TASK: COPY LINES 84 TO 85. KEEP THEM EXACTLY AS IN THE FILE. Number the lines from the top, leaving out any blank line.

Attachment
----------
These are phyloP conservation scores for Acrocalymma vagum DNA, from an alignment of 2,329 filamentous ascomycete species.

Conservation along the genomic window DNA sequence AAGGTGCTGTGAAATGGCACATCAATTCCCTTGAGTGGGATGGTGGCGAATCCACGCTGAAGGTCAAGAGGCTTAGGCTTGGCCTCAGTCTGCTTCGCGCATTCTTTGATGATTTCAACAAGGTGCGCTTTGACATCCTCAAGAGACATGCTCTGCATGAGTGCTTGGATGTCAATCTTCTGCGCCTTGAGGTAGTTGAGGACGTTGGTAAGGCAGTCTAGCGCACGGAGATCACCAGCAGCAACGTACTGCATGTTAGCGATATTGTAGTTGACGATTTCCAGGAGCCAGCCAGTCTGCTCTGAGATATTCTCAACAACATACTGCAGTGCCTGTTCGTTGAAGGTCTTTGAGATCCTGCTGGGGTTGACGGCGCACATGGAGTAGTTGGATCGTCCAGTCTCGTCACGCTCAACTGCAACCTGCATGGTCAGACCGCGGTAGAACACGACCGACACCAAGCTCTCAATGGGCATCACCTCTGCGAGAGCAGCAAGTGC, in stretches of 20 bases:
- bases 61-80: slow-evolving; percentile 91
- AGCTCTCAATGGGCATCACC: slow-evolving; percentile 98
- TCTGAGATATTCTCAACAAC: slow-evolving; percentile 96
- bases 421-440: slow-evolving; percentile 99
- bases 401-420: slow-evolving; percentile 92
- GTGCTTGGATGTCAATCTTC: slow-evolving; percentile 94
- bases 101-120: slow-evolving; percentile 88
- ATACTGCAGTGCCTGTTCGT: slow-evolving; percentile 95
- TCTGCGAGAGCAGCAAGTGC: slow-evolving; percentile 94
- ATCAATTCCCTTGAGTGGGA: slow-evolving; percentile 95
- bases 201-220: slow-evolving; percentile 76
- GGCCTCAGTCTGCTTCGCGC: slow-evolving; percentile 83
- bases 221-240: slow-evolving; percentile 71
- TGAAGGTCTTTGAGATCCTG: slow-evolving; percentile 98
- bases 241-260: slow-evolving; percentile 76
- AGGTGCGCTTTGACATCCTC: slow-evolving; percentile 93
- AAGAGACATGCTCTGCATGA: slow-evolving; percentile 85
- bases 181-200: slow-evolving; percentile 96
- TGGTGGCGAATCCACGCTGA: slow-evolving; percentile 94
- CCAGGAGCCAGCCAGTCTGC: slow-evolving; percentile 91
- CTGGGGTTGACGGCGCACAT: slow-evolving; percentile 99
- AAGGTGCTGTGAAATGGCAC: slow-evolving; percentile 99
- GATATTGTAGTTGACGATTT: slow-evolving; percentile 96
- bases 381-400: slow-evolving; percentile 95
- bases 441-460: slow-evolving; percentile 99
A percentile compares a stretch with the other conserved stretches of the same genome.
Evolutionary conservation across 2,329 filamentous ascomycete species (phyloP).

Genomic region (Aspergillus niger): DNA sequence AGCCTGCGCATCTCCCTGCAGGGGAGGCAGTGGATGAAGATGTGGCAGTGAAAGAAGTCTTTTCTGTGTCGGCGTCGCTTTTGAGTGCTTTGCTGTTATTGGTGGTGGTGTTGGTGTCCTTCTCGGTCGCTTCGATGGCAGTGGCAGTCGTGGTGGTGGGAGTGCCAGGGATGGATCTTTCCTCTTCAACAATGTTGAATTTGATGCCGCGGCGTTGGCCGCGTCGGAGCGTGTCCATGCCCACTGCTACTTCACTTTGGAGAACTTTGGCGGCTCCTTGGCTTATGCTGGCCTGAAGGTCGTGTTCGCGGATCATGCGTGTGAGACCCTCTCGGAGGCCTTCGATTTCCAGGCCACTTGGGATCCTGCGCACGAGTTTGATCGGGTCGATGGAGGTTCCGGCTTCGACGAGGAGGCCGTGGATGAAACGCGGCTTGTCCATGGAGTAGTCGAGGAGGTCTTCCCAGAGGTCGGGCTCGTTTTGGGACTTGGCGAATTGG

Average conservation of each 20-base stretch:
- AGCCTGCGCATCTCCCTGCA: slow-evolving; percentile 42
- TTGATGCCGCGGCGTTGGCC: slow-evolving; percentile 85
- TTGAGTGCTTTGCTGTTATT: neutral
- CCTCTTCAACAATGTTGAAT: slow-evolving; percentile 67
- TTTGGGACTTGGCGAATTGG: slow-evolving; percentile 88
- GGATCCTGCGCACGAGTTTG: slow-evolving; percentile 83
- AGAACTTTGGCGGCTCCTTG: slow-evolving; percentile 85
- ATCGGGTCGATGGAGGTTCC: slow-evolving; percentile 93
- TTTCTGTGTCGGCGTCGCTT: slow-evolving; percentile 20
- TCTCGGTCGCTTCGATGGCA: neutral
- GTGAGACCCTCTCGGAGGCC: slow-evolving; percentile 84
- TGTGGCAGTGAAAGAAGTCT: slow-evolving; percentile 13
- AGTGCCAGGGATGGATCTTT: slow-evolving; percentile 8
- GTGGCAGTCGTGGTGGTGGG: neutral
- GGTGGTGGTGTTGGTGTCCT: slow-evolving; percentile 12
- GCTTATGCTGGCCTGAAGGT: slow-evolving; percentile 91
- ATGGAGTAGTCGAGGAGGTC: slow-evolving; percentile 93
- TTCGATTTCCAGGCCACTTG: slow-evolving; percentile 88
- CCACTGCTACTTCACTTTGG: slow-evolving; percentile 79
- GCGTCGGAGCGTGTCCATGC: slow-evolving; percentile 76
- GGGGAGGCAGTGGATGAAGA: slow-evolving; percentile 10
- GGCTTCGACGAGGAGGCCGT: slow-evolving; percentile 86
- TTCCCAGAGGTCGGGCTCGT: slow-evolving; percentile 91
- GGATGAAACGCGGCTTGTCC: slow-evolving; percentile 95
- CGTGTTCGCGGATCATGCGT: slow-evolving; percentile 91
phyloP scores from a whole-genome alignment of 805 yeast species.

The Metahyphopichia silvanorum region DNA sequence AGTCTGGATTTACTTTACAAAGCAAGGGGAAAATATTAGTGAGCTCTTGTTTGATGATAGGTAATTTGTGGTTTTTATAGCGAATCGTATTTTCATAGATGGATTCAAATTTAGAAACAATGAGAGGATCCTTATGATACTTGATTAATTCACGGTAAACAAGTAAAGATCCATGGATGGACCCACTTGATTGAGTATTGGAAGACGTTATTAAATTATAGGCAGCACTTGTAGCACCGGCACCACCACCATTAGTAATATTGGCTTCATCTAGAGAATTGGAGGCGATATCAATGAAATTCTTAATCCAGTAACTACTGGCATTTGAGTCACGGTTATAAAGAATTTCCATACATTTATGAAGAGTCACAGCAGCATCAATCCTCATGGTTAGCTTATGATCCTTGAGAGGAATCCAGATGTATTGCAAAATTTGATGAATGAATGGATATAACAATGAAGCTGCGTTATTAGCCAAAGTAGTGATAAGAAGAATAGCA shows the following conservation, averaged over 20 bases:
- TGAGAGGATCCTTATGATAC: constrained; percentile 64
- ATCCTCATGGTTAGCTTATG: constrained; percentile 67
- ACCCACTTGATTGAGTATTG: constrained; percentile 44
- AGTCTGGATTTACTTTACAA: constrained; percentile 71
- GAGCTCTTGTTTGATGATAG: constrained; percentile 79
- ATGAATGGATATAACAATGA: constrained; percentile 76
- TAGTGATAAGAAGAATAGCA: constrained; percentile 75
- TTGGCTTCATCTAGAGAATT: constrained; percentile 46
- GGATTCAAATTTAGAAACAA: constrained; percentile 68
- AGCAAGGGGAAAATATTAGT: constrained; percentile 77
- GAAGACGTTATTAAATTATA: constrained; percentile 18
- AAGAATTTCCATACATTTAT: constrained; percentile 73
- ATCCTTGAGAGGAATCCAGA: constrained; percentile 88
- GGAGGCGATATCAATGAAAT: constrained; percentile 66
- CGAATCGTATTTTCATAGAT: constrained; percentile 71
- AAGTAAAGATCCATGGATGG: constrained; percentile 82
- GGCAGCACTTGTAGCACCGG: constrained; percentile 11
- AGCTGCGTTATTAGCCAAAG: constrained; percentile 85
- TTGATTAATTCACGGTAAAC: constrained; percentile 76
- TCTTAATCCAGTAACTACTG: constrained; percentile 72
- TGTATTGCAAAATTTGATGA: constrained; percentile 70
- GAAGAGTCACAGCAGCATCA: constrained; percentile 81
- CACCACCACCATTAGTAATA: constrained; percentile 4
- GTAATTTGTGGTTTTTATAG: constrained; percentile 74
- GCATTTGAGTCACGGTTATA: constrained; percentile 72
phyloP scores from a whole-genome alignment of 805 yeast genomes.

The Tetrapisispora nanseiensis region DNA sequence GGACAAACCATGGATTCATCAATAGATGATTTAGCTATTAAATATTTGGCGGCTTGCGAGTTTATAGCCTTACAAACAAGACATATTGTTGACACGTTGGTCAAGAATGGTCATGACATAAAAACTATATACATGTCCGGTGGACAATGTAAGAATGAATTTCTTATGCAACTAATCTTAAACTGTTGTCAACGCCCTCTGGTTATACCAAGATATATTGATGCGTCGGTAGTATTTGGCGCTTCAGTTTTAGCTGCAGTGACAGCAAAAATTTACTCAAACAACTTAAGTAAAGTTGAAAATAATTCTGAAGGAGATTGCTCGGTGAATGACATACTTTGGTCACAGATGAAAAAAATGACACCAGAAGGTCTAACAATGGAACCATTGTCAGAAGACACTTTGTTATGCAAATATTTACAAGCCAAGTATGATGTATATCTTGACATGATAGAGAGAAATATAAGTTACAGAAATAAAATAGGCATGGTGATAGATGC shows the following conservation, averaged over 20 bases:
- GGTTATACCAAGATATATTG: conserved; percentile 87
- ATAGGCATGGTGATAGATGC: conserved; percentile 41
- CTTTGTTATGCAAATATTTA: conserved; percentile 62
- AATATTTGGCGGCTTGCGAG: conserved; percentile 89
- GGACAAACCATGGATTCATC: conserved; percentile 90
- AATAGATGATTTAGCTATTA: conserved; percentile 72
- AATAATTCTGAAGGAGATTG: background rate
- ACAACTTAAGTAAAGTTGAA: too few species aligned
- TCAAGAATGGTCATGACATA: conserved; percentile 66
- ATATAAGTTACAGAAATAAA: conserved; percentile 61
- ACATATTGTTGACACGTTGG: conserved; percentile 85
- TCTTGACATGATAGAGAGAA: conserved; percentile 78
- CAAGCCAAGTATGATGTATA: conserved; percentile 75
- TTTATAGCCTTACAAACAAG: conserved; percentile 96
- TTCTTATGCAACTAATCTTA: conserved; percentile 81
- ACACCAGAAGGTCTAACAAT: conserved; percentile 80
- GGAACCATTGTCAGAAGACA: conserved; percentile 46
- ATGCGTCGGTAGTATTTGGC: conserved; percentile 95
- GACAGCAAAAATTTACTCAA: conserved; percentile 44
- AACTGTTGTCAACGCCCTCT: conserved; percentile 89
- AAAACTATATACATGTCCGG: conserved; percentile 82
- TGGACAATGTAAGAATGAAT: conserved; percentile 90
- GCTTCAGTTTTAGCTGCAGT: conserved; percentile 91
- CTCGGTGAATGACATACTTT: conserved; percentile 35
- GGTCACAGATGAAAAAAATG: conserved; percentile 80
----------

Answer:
phyloP scores from a whole-genome alignment of 805 yeast genomes.

The Tetrapisispora nanseiensis region DNA sequence GGACAAACCATGGATTCATCAATAGATGATTTAGCTATTAAATATTTGGCGGCTTGCGAGTTTATAGCCTTACAAACAAGACATATTGTTGACACGTTGGTCAAGAATGGTCATGACATAAAAACTATATACATGTCCGGTGGACAATGTAAGAATGAATTTCTTATGCAACTAATCTTAAACTGTTGTCAACGCCCTCTGGTTATACCAAGATATATTGATGCGTCGGTAGTATTTGGCGCTTCAGTTTTAGCTGCAGTGACAGCAAAAATTTACTCAAACAACTTAAGTAAAGTTGAAAATAATTCTGAAGGAGATTGCTCGGTGAATGACATACTTTGGTCACAGATGAAAAAAATGACACCAGAAGGTCTAACAATGGAACCATTGTCAGAAGACACTTTGTTATGCAAATATTTACAAGCCAAGTATGATGTATATCTTGACATGATAGAGAGAAATATAAGTTACAGAAATAAAATAGGCATGGTGATAGATGC shows the following conservation, averaged over 20 bases: